Ryan Hemsworth ‘RYANPACK Vol.2’

Ryan Hemsworth

Canadian dude, all-round legend, and our pick for this years Listen Out festival, RYAN HEMSWORTH is back with volume 2 of the Ryanpack project. Having released volume 1, a hip hop heavy selection of cuts, here we get an insight into what seem to be Hemsworth’s guiltiest audio pleasures – think nineties punk-pop, early noughties girl power anthems and soulful RnB from everyone’s favourite Torontonian rapper.

The genre-bending producer shows off his mixing and mash up talents on this ten-track collection. It’s reminiscent in style of those god awful catchy mash ups that are forever being sung by the Pitch Perfect divas, except Hemsworth’s are undoubtedly much cooler. From hip hop to soul to RnB to weird alien remixes to future garage to classic house to jersey club to 2 step to alternative indie to grime to reggae to calypso – it doesn’t matter where he’s drawing his inspiration from, each track here is a well-crafted and unique capsule of sonic experimentation. Here’s a quick run through of the lot:

Track 1 is actually a spoken cameo introduction courtesy of fellow Canadian oddball, Nardwuar. If you’ve got his hipster stamp of approval, you’ve got something right.

The music gets going with an A$AP crew remix of Sicko Mobb (the youthful duo that is Lil Trav and Lil Ceno) and their track ‘Maserati’. Hemsworth’s reggae and dub fused ‘Yams Version’ sets the tone for a pumped up set of feel good tracks.

‘Feelin This’ (Hemsworth Sees Aliens Too Remix) is a cute indie record with a trappy-dub beat that shakes in and out. ‘Cute’ and ‘indie’ because it uses samples taken from the original punk-popsters, Blink 182 – that drum solo intro and jolting indie guitar could come from no one else.

It’s a similar story on the next track, which uses an early noughties alt-rock sample from one of Pop-Punk’s favourites, Tiger’s Jaw, and their song ‘Planes vs Tank vs Submarine’. It’s emotional and nostalgic, a little like track number 5…

Drake pops up at the fulcrum of the ten-track pack, swivelling us back into more modern territory with hip hop beats and soulful lyrics. He’s 2015’s answer to the emo/indie rock of the previous two tracks and poor Drake has too many emotions, he just can’t even. Hemsworth’s ‘Ping Pong With My Woes’ remixes ‘Know Yourself’, taken from this year’s album, and if you ever wondered whether Toronto’s son likes a bit of bat and ball, well, here’s your answer. Hemsworth perhaps seems to be very gently parodying Drake’s original, with a cheeky focus on ping pong samples.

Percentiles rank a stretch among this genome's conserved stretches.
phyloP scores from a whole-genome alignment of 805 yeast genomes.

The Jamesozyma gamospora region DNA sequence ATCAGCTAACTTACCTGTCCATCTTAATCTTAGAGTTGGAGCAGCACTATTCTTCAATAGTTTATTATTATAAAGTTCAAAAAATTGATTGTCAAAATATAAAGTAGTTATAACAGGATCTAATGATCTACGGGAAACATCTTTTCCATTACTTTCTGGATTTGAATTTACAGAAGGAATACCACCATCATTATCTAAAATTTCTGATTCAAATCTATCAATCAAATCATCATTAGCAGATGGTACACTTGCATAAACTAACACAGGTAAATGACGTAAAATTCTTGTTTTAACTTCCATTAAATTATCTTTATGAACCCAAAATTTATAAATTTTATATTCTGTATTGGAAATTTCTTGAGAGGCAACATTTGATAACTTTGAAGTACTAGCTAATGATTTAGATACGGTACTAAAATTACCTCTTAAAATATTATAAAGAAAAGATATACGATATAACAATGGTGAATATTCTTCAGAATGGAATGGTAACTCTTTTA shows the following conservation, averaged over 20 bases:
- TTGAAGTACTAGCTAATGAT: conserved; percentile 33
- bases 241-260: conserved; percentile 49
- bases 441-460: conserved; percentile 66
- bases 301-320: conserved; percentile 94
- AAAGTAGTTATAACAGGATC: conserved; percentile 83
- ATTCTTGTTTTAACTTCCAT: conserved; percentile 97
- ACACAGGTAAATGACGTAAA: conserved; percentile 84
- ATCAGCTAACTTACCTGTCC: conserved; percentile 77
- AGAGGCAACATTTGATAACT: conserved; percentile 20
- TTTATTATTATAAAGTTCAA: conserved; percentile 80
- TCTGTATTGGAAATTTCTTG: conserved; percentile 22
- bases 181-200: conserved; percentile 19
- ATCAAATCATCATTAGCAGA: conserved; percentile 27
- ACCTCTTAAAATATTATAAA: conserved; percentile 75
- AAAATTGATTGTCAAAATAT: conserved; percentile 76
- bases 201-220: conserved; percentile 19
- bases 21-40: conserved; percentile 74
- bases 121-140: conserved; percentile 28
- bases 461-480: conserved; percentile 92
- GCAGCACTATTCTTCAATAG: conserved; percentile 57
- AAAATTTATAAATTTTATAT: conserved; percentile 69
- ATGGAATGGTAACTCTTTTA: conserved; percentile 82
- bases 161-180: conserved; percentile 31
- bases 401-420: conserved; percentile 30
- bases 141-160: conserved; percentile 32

The second half of the volume starts with one of Hemsworth’s own tracks, a remaster of ‘Snow in Newark’ from his 2014 album, Alone For The First Time. It’s of the same downbeat and melancholic vibe as Drake’s soulful musings, and the stand out lyric of Dawn Golden’s lamentation on a relationship break up, “get a cup of coffee, get the fuck outta my head”, foreshadows the lairy remix for track number seven… The Hemsworth ‘Sorry Lol’ version of TaTu’s ‘All The Things She Said (Running Through My Head)’.

You may have thought you’d only ever hear this song again in dodgy over 40s night clubs or in awful karaoke bars, but here Hemsworth turns the track into another modernised trappy and synthy mash-up that is worryingly listenable.

Things slow down a notch again with Torey Lanez’ ‘Know Wassup’, providing a down tempo and reflective moment. Piano, weeping violins and soulful reggae tinged vocals lead straight into a version of Qrion’s ‘Sink’; another beautifully calming number, a spacey reworking of the Japanese producer’s track which is as soothing as anything by Rhye or AlunaGeorge. These two tracks show the depth and variety of Hemsworth’s work and his acute ear and understanding for music production.

The closing number is unexpected. It’s a remix of Sum 41’s ‘In Too Deep’ and is perhaps one of the best Sum 41 remixes you’re gonna get…probably because no one else has ever thought to seriously remix Sum 41.

But this is what’s so great about Hemsworth – he’s got his finger on the pulse in terms of shaping current music trends, but is equally well aware of the cheesy classics that informed every millennials teenage experiences. Sum 41 provided the soundtrack to pre-teen parties and bunking off school, Ta-Tu were the epitome of teen angst in 2002 and Drake is generation Y’s darling.

Just two weeks ago Hemsworth released his ‘Just Rap’ mix, and now with the RYANPACK Vol.2 out online, he’s got plenty of new material to debut on his current North American headline tour.

Words by Katie Rowley





British. Blonde. Beach-goer. She sounds awful, doesn’t she.